Anil Ambani-led Reliance Communications (RCom), which on Friday said it would be filing for bankruptcy in the National Company Law Tribunal (NCLT) after the telco failed to take necessary approvals from lenders and the Department of Telecommunications (DoT) to conclude its deal with Reliance Jio, informed the exchanges on Sunday that it plans to propose a similar debt resolution plan in the tribunal as was being earlier pursued with creditors.
The company said the key elements of the plan would remain unchanged. This includes the sale of spectrum and all strategic telecom infrastructure assets, sale of realty assets apart from development of the Navi Mumbai real estate projects, which spans across 30 mn square feet at the Dhirubhai Ambani Knowledge City complex.
Announcing its decision to move the NCLT, the debt-strapped firm said, “Despite the passage of over 18 months, lenders have received zero proceeds from the proposed asset monetisation plans and the overall debt resolution process is yet to make any headway. Accordingly, the board decided that the company would seek fast-track resolution through the NCLT. The board believes this will be in the best interests of all stakeholders, ensuring comprehensive debt resolution in a final, transparent and time-bound manner within the prescribed 270 days.”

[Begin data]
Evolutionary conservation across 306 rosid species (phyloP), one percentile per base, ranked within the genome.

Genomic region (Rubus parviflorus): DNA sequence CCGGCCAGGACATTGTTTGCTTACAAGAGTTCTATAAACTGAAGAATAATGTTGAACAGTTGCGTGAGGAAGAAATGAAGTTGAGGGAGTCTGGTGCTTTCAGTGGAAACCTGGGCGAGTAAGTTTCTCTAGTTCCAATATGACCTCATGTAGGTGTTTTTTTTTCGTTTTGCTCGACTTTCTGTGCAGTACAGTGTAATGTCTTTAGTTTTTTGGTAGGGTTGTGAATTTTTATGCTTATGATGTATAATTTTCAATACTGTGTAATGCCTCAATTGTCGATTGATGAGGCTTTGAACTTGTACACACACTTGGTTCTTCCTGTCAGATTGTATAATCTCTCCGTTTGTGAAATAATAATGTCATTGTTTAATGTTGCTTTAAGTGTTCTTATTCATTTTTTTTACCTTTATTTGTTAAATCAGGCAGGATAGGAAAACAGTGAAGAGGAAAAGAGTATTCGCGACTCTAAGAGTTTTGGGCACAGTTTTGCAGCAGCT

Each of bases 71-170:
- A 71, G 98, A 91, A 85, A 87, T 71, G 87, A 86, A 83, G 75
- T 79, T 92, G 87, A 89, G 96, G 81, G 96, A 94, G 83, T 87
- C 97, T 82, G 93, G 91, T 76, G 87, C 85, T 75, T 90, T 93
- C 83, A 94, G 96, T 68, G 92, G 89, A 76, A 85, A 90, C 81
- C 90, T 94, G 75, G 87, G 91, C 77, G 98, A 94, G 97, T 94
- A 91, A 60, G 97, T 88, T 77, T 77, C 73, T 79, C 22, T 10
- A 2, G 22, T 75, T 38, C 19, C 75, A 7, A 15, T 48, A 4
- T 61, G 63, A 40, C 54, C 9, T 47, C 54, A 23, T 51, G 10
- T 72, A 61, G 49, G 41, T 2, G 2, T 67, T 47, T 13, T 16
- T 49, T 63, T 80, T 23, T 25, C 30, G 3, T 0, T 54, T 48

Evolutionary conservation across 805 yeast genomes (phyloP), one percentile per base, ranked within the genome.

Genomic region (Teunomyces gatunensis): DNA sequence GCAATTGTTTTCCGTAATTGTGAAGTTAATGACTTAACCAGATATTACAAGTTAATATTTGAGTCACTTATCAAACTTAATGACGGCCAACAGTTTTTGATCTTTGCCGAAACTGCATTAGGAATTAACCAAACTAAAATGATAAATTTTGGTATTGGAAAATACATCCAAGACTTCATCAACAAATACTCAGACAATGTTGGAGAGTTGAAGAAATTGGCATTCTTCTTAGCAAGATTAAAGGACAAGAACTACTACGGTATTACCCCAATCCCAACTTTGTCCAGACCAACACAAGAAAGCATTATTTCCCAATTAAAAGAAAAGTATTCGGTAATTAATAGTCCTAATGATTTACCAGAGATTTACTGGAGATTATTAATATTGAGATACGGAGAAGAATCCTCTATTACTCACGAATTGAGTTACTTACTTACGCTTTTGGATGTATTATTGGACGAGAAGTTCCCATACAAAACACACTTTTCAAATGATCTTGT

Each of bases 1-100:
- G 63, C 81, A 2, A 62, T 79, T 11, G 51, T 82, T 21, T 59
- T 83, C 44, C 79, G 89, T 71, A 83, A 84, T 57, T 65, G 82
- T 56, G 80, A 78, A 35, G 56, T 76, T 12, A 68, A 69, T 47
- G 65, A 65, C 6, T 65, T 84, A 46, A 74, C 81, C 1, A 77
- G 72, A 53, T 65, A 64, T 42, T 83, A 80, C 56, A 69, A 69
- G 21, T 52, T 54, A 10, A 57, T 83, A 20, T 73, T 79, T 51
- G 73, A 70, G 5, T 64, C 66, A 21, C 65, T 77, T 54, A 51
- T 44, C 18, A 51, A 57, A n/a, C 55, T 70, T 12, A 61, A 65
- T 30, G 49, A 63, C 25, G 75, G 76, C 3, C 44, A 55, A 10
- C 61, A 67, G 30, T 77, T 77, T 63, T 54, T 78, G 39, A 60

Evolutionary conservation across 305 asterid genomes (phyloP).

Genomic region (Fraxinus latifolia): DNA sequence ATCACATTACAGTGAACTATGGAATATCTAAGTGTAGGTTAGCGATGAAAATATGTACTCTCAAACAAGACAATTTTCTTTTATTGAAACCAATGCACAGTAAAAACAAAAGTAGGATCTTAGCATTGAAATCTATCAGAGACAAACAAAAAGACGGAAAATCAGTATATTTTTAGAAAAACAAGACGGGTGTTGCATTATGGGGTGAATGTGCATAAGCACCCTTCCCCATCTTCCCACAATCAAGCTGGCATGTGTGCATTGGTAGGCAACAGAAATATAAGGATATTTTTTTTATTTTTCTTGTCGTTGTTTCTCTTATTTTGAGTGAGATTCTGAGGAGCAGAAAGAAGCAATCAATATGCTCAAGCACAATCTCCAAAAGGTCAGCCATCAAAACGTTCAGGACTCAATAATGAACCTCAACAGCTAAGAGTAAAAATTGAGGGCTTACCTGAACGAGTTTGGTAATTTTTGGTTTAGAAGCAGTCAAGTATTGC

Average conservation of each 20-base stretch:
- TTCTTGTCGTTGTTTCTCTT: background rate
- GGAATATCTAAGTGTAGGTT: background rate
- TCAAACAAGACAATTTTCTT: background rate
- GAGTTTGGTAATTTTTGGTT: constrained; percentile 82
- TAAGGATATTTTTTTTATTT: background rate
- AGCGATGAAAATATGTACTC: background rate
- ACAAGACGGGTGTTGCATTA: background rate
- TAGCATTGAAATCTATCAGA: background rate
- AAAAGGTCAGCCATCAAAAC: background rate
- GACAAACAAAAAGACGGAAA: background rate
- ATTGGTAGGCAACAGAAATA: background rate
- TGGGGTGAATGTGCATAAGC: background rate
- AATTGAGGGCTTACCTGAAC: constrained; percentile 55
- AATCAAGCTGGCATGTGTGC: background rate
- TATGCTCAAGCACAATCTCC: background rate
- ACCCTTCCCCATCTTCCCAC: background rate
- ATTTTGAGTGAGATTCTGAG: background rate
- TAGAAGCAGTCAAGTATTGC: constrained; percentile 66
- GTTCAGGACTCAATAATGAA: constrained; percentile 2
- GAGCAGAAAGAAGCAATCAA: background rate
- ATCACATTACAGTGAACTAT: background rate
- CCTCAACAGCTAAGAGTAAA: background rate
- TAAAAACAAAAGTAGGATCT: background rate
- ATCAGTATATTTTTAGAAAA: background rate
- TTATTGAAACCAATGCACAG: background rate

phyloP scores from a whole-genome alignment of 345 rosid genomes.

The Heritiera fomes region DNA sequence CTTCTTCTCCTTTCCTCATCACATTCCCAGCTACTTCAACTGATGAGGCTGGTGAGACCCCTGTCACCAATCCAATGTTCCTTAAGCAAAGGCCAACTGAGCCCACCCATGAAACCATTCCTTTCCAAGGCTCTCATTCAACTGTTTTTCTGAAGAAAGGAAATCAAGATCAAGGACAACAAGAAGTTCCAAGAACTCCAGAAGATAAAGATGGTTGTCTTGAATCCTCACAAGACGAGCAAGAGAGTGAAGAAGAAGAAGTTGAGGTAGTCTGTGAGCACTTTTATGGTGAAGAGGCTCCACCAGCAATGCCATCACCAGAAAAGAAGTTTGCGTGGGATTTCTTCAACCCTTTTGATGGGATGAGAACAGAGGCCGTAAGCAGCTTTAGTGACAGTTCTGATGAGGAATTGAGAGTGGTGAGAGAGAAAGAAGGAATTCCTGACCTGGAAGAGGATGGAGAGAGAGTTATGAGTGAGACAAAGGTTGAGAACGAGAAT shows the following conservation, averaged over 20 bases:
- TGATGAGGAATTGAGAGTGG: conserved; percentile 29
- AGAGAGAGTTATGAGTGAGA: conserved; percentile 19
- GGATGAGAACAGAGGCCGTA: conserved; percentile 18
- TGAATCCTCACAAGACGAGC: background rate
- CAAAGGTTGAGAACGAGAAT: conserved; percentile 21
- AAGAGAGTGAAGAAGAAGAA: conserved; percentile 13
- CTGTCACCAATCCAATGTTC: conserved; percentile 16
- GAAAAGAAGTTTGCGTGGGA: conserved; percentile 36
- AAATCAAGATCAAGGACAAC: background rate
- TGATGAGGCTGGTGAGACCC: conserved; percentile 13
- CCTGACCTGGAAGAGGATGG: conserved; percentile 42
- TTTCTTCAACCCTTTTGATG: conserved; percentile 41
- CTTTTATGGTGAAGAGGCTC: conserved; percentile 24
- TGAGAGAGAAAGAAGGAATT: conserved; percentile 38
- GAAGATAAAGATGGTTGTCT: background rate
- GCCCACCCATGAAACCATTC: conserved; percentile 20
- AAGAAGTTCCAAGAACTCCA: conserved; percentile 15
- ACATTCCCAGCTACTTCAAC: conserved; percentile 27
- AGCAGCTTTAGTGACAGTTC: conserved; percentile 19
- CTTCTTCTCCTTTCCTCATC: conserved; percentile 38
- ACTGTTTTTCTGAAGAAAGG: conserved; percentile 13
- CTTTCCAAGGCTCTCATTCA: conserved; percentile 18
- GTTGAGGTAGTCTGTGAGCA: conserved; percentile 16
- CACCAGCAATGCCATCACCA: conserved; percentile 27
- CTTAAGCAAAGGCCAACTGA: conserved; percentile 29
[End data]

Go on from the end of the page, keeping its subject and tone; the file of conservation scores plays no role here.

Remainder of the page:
RCom has debt of around Rs 47,000 crore and has invoked debt restructuring in June 2017. Sources privy to the development told PTI that the company was opting for debt resolution process to overcome the challenge of getting 100 per cent lenders or creditors approval required for taking a decision around asset sale, which has been hampering the process asset monetisation. “The company has been faced with mostly untenable issues raised by the DoT. These issues, inter alia, resulted in numerous legal issues at high courts, TDSAT and the Supreme Court, which frustrated the existing plan and can now be addressed or resolved under the NCLT process,” RCom said.
Further, challenges raised by unreasonable minority lenders can now be overcome through the NCLT’s 66 per cent majority rule, against the 100 per cent approvals rule outside the NCLT, it added.
According to the company statement also expects 'substantial unsustainable debt and liabilities' to stand extinguished under the NCLT process.
In August 2018, RCom completed the sale of its fiber and related infrastructure assets, worth Rs 3,000 crore, to Reliance Jio in a transaction covering fiber assets of over 178,000 km across the country. In the same month, RCom reinstated bank guarantees worth Rs 774 crore with the DoT ahead of the timeline set by TDSAT and asserted that its Rs 25,000 crore asset sale plans are "on track".
Taking the NCLT route, however, raises questions about the future of RCom's deal with Jio, as once the bankruptcy proceedings start, experts feel that there might be cloud over the deal as it is likely to be annulled.
In December 2018, the apex court had asked RCom to furnish a corporate guarantee of Rs 1,400 crore within two days, following which DoT had to give it an NOC for the RCom-Jio spectrum sale deal within seven days. However, DoT reversed its stand following Jio's letter, where it sought assurances from the government that it won't be held liable for RCom's past dues related to airwaves. Now, Jio has extended the terms of their asset sale agreement by another six months.